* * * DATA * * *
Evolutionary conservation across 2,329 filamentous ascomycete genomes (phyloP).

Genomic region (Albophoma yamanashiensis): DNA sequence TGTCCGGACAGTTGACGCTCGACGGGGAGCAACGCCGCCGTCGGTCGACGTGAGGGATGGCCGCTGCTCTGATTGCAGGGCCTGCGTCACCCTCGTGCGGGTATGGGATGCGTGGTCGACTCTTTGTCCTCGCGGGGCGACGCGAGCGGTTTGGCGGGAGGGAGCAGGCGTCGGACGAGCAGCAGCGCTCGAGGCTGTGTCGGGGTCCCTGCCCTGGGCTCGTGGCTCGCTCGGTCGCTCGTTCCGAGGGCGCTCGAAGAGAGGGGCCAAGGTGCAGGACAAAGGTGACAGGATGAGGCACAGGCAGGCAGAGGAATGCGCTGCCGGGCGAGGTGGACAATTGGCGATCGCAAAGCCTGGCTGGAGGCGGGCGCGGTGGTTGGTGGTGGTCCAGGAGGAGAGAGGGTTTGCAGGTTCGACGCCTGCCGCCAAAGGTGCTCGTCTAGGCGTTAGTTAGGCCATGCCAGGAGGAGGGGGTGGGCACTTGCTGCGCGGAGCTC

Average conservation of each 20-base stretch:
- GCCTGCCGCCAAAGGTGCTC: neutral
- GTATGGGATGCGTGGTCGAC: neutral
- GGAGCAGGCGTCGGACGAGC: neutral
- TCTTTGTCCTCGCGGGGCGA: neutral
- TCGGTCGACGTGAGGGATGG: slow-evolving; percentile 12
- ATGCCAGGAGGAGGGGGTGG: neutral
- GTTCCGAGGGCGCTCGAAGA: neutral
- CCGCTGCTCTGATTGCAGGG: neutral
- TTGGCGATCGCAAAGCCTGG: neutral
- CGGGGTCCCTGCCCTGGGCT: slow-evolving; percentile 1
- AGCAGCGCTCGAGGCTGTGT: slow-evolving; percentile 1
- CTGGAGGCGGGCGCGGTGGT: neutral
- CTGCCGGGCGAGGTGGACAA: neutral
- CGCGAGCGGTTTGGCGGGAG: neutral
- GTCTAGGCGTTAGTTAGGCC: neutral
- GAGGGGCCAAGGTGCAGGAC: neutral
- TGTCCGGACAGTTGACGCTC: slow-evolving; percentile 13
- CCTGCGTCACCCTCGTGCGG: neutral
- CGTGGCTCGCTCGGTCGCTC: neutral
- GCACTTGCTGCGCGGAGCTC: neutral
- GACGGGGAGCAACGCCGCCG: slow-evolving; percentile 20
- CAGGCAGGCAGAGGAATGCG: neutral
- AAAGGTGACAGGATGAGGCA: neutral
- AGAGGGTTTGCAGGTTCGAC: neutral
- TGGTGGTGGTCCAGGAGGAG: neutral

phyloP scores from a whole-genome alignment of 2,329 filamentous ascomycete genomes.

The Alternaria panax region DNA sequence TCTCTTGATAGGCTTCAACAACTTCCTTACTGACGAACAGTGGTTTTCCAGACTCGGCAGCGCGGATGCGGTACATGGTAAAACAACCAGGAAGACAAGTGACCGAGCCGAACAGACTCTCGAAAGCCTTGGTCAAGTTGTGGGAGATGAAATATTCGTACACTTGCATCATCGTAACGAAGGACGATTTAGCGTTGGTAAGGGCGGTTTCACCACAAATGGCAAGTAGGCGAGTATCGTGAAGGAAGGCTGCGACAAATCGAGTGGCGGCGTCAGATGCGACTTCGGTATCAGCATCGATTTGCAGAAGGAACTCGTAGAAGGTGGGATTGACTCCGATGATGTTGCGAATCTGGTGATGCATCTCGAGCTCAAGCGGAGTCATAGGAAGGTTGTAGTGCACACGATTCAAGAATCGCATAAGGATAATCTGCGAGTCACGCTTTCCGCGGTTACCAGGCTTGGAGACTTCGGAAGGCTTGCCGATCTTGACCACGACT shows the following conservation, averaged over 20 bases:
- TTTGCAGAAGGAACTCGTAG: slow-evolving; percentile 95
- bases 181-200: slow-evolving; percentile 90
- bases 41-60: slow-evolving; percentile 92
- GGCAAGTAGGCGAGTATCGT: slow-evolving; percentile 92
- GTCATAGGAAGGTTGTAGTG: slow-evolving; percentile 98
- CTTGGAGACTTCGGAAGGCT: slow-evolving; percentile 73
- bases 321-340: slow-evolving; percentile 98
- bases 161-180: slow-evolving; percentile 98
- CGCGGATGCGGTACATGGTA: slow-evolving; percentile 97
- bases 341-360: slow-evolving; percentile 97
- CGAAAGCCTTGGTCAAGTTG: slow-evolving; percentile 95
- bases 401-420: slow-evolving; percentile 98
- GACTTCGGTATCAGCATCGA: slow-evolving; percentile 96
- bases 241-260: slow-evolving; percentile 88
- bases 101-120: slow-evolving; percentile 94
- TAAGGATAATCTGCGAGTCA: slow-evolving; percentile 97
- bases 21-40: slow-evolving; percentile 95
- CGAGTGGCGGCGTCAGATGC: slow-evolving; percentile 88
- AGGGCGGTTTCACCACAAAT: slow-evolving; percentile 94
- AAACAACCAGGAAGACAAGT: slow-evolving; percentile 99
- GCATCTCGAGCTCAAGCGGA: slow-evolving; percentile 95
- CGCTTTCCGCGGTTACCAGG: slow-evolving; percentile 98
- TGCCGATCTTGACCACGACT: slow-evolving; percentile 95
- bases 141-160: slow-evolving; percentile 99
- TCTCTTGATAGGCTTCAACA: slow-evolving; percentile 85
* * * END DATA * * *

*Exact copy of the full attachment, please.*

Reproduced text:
Evolutionary conservation across 2,329 filamentous ascomycete genomes (phyloP).

Genomic region (Albophoma yamanashiensis): DNA sequence TGTCCGGACAGTTGACGCTCGACGGGGAGCAACGCCGCCGTCGGTCGACGTGAGGGATGGCCGCTGCTCTGATTGCAGGGCCTGCGTCACCCTCGTGCGGGTATGGGATGCGTGGTCGACTCTTTGTCCTCGCGGGGCGACGCGAGCGGTTTGGCGGGAGGGAGCAGGCGTCGGACGAGCAGCAGCGCTCGAGGCTGTGTCGGGGTCCCTGCCCTGGGCTCGTGGCTCGCTCGGTCGCTCGTTCCGAGGGCGCTCGAAGAGAGGGGCCAAGGTGCAGGACAAAGGTGACAGGATGAGGCACAGGCAGGCAGAGGAATGCGCTGCCGGGCGAGGTGGACAATTGGCGATCGCAAAGCCTGGCTGGAGGCGGGCGCGGTGGTTGGTGGTGGTCCAGGAGGAGAGAGGGTTTGCAGGTTCGACGCCTGCCGCCAAAGGTGCTCGTCTAGGCGTTAGTTAGGCCATGCCAGGAGGAGGGGGTGGGCACTTGCTGCGCGGAGCTC

Average conservation of each 20-base stretch:
- GCCTGCCGCCAAAGGTGCTC: neutral
- GTATGGGATGCGTGGTCGAC: neutral
- GGAGCAGGCGTCGGACGAGC: neutral
- TCTTTGTCCTCGCGGGGCGA: neutral
- TCGGTCGACGTGAGGGATGG: slow-evolving; percentile 12
- ATGCCAGGAGGAGGGGGTGG: neutral
- GTTCCGAGGGCGCTCGAAGA: neutral
- CCGCTGCTCTGATTGCAGGG: neutral
- TTGGCGATCGCAAAGCCTGG: neutral
- CGGGGTCCCTGCCCTGGGCT: slow-evolving; percentile 1
- AGCAGCGCTCGAGGCTGTGT: slow-evolving; percentile 1
- CTGGAGGCGGGCGCGGTGGT: neutral
- CTGCCGGGCGAGGTGGACAA: neutral
- CGCGAGCGGTTTGGCGGGAG: neutral
- GTCTAGGCGTTAGTTAGGCC: neutral
- GAGGGGCCAAGGTGCAGGAC: neutral
- TGTCCGGACAGTTGACGCTC: slow-evolving; percentile 13
- CCTGCGTCACCCTCGTGCGG: neutral
- CGTGGCTCGCTCGGTCGCTC: neutral
- GCACTTGCTGCGCGGAGCTC: neutral
- GACGGGGAGCAACGCCGCCG: slow-evolving; percentile 20
- CAGGCAGGCAGAGGAATGCG: neutral
- AAAGGTGACAGGATGAGGCA: neutral
- AGAGGGTTTGCAGGTTCGAC: neutral
- TGGTGGTGGTCCAGGAGGAG: neutral

phyloP scores from a whole-genome alignment of 2,329 filamentous ascomycete genomes.

The Alternaria panax region DNA sequence TCTCTTGATAGGCTTCAACAACTTCCTTACTGACGAACAGTGGTTTTCCAGACTCGGCAGCGCGGATGCGGTACATGGTAAAACAACCAGGAAGACAAGTGACCGAGCCGAACAGACTCTCGAAAGCCTTGGTCAAGTTGTGGGAGATGAAATATTCGTACACTTGCATCATCGTAACGAAGGACGATTTAGCGTTGGTAAGGGCGGTTTCACCACAAATGGCAAGTAGGCGAGTATCGTGAAGGAAGGCTGCGACAAATCGAGTGGCGGCGTCAGATGCGACTTCGGTATCAGCATCGATTTGCAGAAGGAACTCGTAGAAGGTGGGATTGACTCCGATGATGTTGCGAATCTGGTGATGCATCTCGAGCTCAAGCGGAGTCATAGGAAGGTTGTAGTGCACACGATTCAAGAATCGCATAAGGATAATCTGCGAGTCACGCTTTCCGCGGTTACCAGGCTTGGAGACTTCGGAAGGCTTGCCGATCTTGACCACGACT shows the following conservation, averaged over 20 bases:
- TTTGCAGAAGGAACTCGTAG: slow-evolving; percentile 95
- bases 181-200: slow-evolving; percentile 90
- bases 41-60: slow-evolving; percentile 92
- GGCAAGTAGGCGAGTATCGT: slow-evolving; percentile 92
- GTCATAGGAAGGTTGTAGTG: slow-evolving; percentile 98
- CTTGGAGACTTCGGAAGGCT: slow-evolving; percentile 73
- bases 321-340: slow-evolving; percentile 98
- bases 161-180: slow-evolving; percentile 98
- CGCGGATGCGGTACATGGTA: slow-evolving; percentile 97
- bases 341-360: slow-evolving; percentile 97
- CGAAAGCCTTGGTCAAGTTG: slow-evolving; percentile 95
- bases 401-420: slow-evolving; percentile 98
- GACTTCGGTATCAGCATCGA: slow-evolving; percentile 96
- bases 241-260: slow-evolving; percentile 88
- bases 101-120: slow-evolving; percentile 94
- TAAGGATAATCTGCGAGTCA: slow-evolving; percentile 97
- bases 21-40: slow-evolving; percentile 95
- CGAGTGGCGGCGTCAGATGC: slow-evolving; percentile 88
- AGGGCGGTTTCACCACAAAT: slow-evolving; percentile 94
- AAACAACCAGGAAGACAAGT: slow-evolving; percentile 99
- GCATCTCGAGCTCAAGCGGA: slow-evolving; percentile 95
- CGCTTTCCGCGGTTACCAGG: slow-evolving; percentile 98
- TGCCGATCTTGACCACGACT: slow-evolving; percentile 95
- bases 141-160: slow-evolving; percentile 99
- TCTCTTGATAGGCTTCAACA: slow-evolving; percentile 85